|Forum topic by JeffP||posted 02-25-2016 12:14 PM||914 views||0 times favorited||20 replies|
02-25-2016 12:14 PM
Have any of you come up with some sort of a mnemonic device or trick to help you remember which way to push stock through a procedure on your router table?
Here’s the setup: Making a minor piece of “shop furniture”, I needed to make a loose 1/4” slot in a piece of 1/4” melamine for a bolt to slide in. I knew my bit was slightly smaller than the width of the slot I needed to route. Knew going in it would mean making the plunge and sliding it, then adjusting the fence a few thou and making a second pass.
Since the slot was to go not all the way to either end of the board, I had stops in place on both ends.
Plunge cut goes fine, and the initial pass to make a router-bit-width slot goes fine. Now I turn off the router, adjust the fence, router back on, and start to make my second pass to widen it…board takes off and (happily), comes to rest at the far stop with the bit in slot made on first pass.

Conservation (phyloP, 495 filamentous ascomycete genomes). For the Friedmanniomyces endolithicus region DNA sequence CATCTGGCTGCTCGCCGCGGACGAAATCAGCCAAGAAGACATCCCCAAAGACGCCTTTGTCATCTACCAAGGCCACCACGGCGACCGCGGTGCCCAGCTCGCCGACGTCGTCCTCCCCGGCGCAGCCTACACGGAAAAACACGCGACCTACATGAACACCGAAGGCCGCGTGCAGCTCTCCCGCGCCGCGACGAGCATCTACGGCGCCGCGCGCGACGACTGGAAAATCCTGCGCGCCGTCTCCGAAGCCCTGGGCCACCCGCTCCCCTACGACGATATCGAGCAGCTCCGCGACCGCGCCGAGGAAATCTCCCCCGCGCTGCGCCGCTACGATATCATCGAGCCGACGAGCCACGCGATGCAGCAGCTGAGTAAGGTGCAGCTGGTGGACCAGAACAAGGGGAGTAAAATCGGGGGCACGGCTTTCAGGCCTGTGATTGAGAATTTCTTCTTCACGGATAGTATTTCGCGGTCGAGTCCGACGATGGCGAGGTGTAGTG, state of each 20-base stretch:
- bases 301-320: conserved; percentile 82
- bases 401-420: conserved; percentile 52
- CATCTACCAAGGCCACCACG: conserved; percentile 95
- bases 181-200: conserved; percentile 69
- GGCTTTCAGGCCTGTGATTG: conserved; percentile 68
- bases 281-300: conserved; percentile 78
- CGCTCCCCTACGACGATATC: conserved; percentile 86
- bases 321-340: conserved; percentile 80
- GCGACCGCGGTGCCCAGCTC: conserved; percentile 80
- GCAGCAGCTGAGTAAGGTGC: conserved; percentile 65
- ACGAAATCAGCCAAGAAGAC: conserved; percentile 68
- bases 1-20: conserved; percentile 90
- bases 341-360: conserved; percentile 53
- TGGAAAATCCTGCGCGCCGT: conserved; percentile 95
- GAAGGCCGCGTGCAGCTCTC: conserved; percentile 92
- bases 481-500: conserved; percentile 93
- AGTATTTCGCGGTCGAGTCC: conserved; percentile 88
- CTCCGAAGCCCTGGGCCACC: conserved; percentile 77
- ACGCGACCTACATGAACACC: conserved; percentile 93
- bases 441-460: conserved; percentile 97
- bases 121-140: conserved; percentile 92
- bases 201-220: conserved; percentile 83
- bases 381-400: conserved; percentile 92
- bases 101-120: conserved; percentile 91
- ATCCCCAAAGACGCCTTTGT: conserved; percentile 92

Long story short, I went and changed my underwear, then finished the job, but couldn’t come up with a good way of remembering how to always get the direction right on the first try with a new setup.
Clearly, the right answer to “which way do I slide the board for the second pass” in this situation depends upon which direction I moved the fence for the second pass. That determines which side of the existing slot the bit will bite into.
I know the theory, and why the bit grabs the wood and flings it when you go the wrong way…I’m just looking for an easier way to go through the mental process of being certain which way before I start a cut. Some way to make it “obvious” which way to go for any new setup of board and fence and procedure.
-- Last week I finally got my $*i# together. Unfortunately, it was in my shop, so I will probably never find it again.